I agree with Moth!! My husband is paying for a child from his 1st marriage that is NOT his. He signed the birth certificate when the baby was born, thinking it was his. When they divorced, it came out he is NOT the biological father. Think a judge cares? No he signed, therefore he is legally responsible for that child. He has been trying to fight paying for a child that is NOT his, but all the courts seem to think it is in the best interest of the child that HE should pay & not find the REAL father & make them pay. I, as a woman am all for this bill. I have seen first hand what happens when women LIE & men get screwed because of it. If you have nothing to hide, then why would you be against such a bill? Not to mention, it DOES benefit the mothers, once paternity is established, the father CAN NOT deny the child. Use common sense people.

  16. Kurt9 permalink
    March 13, 2008 4:56 pm

    Words of the Great One: Trust but verify.

  17. Frank permalink
    March 19, 2008 6:02 pm

    Good for you Tennessee!!!
    Rachel, if cost is your concern, think about how much cheaper the tests will be once they are used for every birth. It is offensive only to those women (as someone has already mentioned) who are fooling around, and if you are not, then why are you worried??? It would break up many marriages, that is to be expected but…who’s fault is it??? Stop your whinning and let the government do something that finally brings justice to men!!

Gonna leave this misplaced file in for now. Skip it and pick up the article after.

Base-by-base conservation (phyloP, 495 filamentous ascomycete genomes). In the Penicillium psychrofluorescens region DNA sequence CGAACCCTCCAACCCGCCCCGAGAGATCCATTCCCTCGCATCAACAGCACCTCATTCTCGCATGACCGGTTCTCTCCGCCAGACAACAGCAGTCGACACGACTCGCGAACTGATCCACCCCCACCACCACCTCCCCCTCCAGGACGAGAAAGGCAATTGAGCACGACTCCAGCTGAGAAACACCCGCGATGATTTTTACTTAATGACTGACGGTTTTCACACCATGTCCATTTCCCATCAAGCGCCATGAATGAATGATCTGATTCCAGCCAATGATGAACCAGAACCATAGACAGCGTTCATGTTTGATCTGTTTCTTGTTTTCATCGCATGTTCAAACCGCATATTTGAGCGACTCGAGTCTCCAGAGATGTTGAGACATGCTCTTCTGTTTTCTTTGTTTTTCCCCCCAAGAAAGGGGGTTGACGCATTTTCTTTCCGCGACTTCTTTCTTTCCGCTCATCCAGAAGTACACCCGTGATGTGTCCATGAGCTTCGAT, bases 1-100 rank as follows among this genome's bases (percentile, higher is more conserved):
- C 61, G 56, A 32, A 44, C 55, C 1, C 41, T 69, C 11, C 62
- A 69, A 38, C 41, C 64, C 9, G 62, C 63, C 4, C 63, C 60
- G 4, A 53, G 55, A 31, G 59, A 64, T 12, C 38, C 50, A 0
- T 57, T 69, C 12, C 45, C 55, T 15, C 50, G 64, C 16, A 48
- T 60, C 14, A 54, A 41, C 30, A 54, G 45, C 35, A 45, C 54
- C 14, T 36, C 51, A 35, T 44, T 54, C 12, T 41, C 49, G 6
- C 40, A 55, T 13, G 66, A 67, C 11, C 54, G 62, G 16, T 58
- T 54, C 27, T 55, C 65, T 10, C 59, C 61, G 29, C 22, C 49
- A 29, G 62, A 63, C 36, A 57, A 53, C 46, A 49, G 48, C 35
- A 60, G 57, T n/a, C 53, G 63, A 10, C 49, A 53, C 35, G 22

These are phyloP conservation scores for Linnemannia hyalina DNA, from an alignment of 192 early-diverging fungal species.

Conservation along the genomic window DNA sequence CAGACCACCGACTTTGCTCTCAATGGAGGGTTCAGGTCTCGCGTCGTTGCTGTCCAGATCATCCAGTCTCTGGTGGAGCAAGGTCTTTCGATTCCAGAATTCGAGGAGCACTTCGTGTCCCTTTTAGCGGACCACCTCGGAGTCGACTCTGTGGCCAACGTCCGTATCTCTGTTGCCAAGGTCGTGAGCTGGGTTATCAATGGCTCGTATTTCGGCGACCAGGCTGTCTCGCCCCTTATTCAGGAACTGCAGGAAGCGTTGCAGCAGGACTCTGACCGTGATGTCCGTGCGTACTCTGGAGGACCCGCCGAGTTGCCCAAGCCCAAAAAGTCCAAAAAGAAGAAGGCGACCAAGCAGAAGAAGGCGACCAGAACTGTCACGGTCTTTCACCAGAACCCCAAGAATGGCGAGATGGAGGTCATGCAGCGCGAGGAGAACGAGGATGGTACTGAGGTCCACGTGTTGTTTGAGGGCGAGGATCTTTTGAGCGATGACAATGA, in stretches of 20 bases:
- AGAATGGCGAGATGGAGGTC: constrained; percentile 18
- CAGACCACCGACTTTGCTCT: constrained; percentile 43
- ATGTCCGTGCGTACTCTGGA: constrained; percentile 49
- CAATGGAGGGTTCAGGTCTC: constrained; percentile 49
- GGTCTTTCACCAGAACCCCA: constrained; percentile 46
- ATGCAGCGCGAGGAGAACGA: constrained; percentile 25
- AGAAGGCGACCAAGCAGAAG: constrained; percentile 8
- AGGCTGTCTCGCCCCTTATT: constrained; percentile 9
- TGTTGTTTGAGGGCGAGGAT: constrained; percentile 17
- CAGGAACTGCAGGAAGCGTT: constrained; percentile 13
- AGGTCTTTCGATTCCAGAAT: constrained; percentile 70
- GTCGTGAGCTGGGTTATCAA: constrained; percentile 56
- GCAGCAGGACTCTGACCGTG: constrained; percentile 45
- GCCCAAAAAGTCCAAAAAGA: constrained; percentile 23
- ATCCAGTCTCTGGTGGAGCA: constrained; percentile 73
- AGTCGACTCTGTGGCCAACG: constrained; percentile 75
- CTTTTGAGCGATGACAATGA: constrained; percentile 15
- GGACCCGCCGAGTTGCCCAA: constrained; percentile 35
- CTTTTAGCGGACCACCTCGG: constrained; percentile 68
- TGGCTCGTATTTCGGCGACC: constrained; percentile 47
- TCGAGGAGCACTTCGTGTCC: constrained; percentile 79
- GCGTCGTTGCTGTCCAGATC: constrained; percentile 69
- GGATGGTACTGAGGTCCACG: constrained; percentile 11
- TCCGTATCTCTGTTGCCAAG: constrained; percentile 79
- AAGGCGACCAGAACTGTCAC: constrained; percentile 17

18. Frank permalink
    March 19, 2008 6:03 pm

    By the way….Thank You G. A. Hardaway!!!

  19. Frank permalink
    March 19, 2008 6:09 pm

    by the way again,
    Women might feel a little uncomfortable for a few minutes but imagine how uncomfortable it it for men to pay 30-50% of their income for a child that is not theirs!!!

  20. Frank permalink
    March 19, 2008 6:10 pm

    for 18 Years!!!!

  21. March 19, 2008 8:06 pm

    Frank, as has been pointed out, men are already able to seek paternity tests if they believe this is a necessary or smart option. I don’t object to women “getting caught,” as you seem to believe. I object to the state forcing DNA testing of all citizens as both a privacy and “big government” concern, and the associated waste of currently limited resources. I’m not interested in anyone/everyone being forcibly tested and identified by the state where the option to freely do so is already available and the potential benefits of universal testing affect a minority of the population. I also object to the general assumption that forced testing of all families is a reasonable and appropriate measure to offset anyone’s individual paranoia.

  22. dave permalink
    March 20, 2008 6:39 am

    I recently have found out my now ex-wife had been having several affairs during our 12years. These affairs crossed the time frames of the pregnancies of our 2 children. I for one personally believe this bill is just. I love my children and would do anything for them but I am standing at a path that no man should ever have to consider. I believe this will bring the “light” to what is one of the most igregious things a woman can hide.